Appendix B – Staff employed in SAFA’S operationsat 30 June 2001*ExecutiveKevin CantleyAlexandria CookJacinta JohnDean PontifexGeneral ManagerPersonal AssistantPersonal Assistant (m) (p/t)Compliance OfficerFinancial MarketsAndrew Thompson Assistant General Manager, Financial MarketsMike Grdosic Senior DealerDamon Fisher Senior DealerBruno Bellon DealerTracie Dawber DealerTroy Macklin Trainee Quantitative AnalystLaura Chapman Administrative Officer (Contractor)Client ServicesDavid PosanerDeborah KerryMark McKaySimon KitsonZafar IqbalRichard CooreyAssistant General Manager, Client ServicesManager, Client Services (m)Graduate Client Services OfficerPortfolio ManagerPortfolio Manager (s)Finance and Administration Manager, Electricity EntitiesAccounting and SettlementsIgnacio Welch Chief AccountantJulie MeadAccountant (p/t)Trisca PriceAccountantPia Guglielmin Senior AccountantMichelle Hammond Accounting Officer (p/t)Sally LawAccounting Officer (Contractor)John Strawbridge Manager, SettlementsNigel Harvey Senior Settlements OfficerScott Bradley Senior Settlements OfficerTreasury Systems and ReportingTom AuldSenior Manager, Treasury Systems and ReportingLisa EllulManager, Risk Analysis and Reporting (m) (p/t)Michael Russell Senior Applications Development OfficerJenni HaggerSenior Finance OfficerTania Milohis Senior Business AnalystPeter ByrneBusiness AnalystRobert Arnold Senior Quantitative AnalystRex Whitford Quantum System Manager (Contractor)LegalRob FullerToby FordeLegal Counsel (outposted Crown Law)Legal Officer (outposted Crown Law)Policy and PlanningMike VroulisSenior Manager, Policy and PlanningMike Sharrad Senior Projects ManagerReshma Pawelski Senior Policy OfficerKathy Yankoff Policy Officer (p/t)Andrew Wilson Senior Legal OfficerLegend:(p/t) part-time position(m) maternity leave(s) study leave* Under the terms and conditions of a Service Level Agreement, SAFA is staffed by employees of theDepartment of Treasury and Finance.61

Appendix C - Directors of Affiliated CompaniesList of Directors as at 30 June 2001South Australian Finance Trust LimitedMr K M Cantley (i)Mr A P ThompsonMr D R Posaner(Chairman), General Manager, SAFAAssistant General Manager, Financial Markets, SAFAAssistant General Manager, Client Services, SAFASouth Australian Finance (Hong Kong) LimitedMr J BrewerMr J W FultonMr K M Cantley (i)Mr A W WilsonConsultant, Astec (BSR) PLCExecutive Director, PCS LimitedGeneral Manager, SAFASenior Legal Officer, SAFA (alternate to Mr K M Cantley)SABTMr K M CantleyMr A W WilsonMs K P MatherMr R A LeslieGeneral Manager, SAFASenior Legal Officer, SAFAExecutive Director, Macquarie Bank LimitedExecutive Director, Macquarie Bank Limited(i) Nominated by the Treasurer of South Australia under the Articles of Association.62

Appendix D – Dealer Panel MembersSAFA Inscribed Stock Dealer PanelABN Amro Bank – Australian BranchCredit Suisse First Boston Australia LimitedCommonwealth Bank of AustraliaDeutsche Bank AG – Sydney BranchMacquarie Bank LimitedMerrill Lynch International (Australia) LimitedNational Australia Bank LimitedRBC DS Global MarketsSalomon Smith Barney Australia LimitedUBS Warburg Australia LimitedWestpac Banking CorporationSAFA Indexed Annuities Placement PanelABN Amro Bank – Australian BranchMacquarie Bank LimitedUBS Warburg Australia Limited (Lead Manager)SAFA Commercial Paper Dealer PanelAustralia and New Zealand Banking Group LimitedCommonwealth Bank of AustraliaJB Were Capital Markets LimitedMacquarie Bank LimitedNational Australia Bank LimitedWestpac Banking CorporationEuro Medium Term Note Debt Instrument Program PanelDaiwa SBCM EuropeDeutsche Bank AGGoldman Sachs InternationalMerrill Lynch InternationalMorgan Stanley Dean WitterNomura International PLCRBC DS Global MarketsSalomon Brothers International LimitedUBS Warburg AGEuro Commercial Paper Debt Instrument Program PanelBA Asia LimitedBarclays Bank PLCCitibank International PLCDeutsche Bank AGGoldman Sachs InternationalUBS Warburg AG63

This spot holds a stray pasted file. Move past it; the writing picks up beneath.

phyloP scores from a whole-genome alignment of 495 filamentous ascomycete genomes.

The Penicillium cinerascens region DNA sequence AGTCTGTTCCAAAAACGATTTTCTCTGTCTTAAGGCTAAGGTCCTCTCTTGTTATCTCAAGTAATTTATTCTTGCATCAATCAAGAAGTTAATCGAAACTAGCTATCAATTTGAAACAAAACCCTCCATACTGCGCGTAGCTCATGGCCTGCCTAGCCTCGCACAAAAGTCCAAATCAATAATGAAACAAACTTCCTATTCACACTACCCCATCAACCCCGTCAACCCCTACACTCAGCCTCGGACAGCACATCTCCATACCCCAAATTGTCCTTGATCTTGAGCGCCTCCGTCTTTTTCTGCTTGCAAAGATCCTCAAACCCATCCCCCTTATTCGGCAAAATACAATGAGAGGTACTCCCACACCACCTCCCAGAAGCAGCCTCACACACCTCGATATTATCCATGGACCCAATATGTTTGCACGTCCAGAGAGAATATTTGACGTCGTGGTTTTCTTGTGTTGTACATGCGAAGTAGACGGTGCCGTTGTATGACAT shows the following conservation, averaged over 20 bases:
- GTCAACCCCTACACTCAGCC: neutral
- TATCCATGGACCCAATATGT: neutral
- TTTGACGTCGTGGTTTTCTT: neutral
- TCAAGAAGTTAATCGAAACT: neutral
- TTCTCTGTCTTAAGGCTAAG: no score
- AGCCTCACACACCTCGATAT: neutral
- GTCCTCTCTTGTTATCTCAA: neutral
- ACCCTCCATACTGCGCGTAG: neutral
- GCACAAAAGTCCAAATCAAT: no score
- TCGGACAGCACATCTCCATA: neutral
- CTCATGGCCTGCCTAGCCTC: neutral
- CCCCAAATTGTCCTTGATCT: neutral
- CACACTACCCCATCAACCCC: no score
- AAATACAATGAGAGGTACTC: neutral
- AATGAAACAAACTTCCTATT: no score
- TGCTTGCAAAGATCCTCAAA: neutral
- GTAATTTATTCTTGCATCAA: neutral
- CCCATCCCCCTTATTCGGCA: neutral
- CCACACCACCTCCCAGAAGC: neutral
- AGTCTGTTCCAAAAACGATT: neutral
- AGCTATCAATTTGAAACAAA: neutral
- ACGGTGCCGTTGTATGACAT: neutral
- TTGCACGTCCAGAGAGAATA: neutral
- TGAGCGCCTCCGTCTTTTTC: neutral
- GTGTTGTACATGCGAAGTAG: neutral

Glossary of AbbreviationsAct Government Financing Authority Act, 1982Advisory Board South Australian Government Financing Advisory BoardCPSIRCommon Public Sector Interest RateECPEuro Commercial PaperERSUElectricity Reform and Sales UnitFRAsForward Rate AgreementsFXForeign ExchangeGSTGoods and Services TaxIWTInterest Withholding TaxMTFSMedium Term Funding StrategyRBAReserve Bank of AustraliaSAAMCSouth Australian Asset Management CorporationSABTSABT Pty LimitedSAFASouth Australian Government Financing AuthoritySAF(HK)L South Australian Finance (Hong Kong) LimitedSAFLSouth Australian Finance LimitedSAFTSouth Australian Finance TrustSAFT(HK) South Australian Finance Trust (Hong Kong)SAFTLSouth Australian Finance Trust LimitedSAISouth Australian InvestmentsTERTax Equivalent RegimeUSCPUnited States Commercial PaperVARValue-at-RiskContact DetailsSouth Australian Government Financing AuthorityLevel 5State Administration Centre200 Victoria SquareAdelaide South Australia 5000GPO Box 1045Adelaide South Australia 5001Telephone: 618 8226 9444Facsimiles: 618 8226 9458618 8226 9478618 8226 9496ABN: 75 277 967 Bonds: SAFA Inscribed Stock RegistrarToll Free: 1800 088 585Internet: Paid 539 Adelaide South Australia 5001Photography:Editors:Printer:Philip Martin PhotographySouth Australian Tourism CommissionSA Water CorporationKevin CantleyNick CarneLane Print Group64